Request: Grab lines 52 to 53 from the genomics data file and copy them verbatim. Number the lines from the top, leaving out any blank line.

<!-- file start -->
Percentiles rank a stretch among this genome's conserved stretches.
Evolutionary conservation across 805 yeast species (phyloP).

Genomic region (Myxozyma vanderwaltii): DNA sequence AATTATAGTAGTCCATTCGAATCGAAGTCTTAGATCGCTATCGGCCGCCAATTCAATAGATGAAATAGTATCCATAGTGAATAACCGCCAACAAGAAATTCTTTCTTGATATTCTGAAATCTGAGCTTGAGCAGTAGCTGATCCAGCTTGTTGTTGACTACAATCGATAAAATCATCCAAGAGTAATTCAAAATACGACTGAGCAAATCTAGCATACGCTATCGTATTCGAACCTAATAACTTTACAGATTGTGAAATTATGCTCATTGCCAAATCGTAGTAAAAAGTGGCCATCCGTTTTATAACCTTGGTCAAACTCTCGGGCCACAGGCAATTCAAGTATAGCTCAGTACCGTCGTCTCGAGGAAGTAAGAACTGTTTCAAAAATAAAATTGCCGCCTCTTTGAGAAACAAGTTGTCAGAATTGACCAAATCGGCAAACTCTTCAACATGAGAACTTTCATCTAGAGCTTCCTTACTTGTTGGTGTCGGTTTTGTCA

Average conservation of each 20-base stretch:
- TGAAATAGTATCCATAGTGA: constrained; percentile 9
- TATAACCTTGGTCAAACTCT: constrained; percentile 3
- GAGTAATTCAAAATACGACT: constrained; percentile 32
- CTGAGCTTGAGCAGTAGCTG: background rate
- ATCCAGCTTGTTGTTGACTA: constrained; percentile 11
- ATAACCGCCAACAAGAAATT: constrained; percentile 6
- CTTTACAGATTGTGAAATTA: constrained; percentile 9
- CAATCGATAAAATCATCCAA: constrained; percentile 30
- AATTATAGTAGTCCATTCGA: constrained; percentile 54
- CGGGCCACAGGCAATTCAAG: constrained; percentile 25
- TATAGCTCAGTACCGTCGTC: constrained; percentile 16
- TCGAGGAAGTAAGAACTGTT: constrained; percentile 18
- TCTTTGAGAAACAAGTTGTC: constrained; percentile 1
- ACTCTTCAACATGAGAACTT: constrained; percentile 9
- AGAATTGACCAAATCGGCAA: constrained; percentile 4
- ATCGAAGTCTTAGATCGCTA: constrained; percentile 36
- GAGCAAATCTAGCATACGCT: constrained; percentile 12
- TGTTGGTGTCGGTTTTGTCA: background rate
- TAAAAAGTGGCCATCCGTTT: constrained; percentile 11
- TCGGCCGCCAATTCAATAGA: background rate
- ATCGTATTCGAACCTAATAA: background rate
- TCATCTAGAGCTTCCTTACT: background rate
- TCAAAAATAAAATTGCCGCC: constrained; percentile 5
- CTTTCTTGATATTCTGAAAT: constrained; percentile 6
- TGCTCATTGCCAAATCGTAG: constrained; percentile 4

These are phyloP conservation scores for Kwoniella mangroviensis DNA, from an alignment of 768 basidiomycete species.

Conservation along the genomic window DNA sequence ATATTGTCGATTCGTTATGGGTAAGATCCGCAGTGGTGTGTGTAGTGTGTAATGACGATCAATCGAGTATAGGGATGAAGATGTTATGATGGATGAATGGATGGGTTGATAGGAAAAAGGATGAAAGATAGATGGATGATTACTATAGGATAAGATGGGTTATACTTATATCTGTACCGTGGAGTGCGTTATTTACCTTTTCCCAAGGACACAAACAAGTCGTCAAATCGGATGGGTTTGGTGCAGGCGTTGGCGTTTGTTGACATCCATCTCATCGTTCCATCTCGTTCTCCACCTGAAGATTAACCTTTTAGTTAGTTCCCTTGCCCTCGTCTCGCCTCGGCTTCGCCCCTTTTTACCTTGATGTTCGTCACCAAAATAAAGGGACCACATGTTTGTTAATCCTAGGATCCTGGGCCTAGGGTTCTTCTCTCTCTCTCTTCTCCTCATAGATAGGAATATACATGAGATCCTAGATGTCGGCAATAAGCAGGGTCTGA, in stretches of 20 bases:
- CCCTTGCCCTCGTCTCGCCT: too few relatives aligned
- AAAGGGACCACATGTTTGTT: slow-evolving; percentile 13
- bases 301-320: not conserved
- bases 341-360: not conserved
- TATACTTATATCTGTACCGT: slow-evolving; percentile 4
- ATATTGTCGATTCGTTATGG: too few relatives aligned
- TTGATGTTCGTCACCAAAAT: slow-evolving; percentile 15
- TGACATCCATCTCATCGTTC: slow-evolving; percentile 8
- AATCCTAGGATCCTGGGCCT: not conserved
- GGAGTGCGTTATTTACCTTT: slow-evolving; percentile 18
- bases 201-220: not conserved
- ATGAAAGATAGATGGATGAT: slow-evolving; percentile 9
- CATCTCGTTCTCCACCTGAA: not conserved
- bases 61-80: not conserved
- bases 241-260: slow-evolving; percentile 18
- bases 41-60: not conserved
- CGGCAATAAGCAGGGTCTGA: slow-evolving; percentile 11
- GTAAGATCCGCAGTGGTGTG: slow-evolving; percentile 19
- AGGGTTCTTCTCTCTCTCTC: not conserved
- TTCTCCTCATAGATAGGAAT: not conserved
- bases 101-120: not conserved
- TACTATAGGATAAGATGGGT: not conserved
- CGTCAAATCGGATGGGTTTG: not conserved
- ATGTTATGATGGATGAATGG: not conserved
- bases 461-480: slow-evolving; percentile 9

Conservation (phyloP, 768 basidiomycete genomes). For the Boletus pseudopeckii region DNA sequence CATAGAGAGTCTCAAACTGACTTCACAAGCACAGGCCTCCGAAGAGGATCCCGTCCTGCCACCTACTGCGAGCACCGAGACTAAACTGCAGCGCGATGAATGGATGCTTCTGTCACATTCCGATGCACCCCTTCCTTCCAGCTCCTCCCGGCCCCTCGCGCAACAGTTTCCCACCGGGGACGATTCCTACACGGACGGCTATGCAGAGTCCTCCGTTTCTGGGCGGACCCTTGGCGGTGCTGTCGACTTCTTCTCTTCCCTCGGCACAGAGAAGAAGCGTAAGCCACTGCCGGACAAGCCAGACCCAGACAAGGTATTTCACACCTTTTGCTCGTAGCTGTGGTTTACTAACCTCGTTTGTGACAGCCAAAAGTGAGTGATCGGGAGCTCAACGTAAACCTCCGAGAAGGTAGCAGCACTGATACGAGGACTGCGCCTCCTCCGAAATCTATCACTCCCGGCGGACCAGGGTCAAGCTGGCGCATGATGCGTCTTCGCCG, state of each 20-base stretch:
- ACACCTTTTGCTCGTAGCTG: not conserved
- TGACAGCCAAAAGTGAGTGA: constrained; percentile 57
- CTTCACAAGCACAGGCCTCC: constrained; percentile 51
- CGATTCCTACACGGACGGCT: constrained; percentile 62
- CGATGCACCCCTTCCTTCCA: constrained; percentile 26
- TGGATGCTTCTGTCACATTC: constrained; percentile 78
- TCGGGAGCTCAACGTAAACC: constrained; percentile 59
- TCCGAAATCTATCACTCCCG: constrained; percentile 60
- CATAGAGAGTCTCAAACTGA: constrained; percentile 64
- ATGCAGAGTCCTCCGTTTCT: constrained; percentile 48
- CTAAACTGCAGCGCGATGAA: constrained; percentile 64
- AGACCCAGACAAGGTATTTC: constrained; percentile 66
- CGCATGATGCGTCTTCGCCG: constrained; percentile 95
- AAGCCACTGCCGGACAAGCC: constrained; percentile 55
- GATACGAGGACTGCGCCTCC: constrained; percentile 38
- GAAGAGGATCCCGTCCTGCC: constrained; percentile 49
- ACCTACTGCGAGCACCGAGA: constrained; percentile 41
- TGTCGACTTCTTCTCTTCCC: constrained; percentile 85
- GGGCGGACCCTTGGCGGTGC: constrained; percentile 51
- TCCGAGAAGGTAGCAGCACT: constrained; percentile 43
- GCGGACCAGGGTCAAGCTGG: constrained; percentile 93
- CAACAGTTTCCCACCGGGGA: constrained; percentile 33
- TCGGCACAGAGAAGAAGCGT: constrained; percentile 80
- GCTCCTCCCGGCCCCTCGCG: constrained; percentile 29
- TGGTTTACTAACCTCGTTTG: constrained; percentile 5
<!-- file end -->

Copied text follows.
- bases 101-120: not conserved
- TACTATAGGATAAGATGGGT: not conserved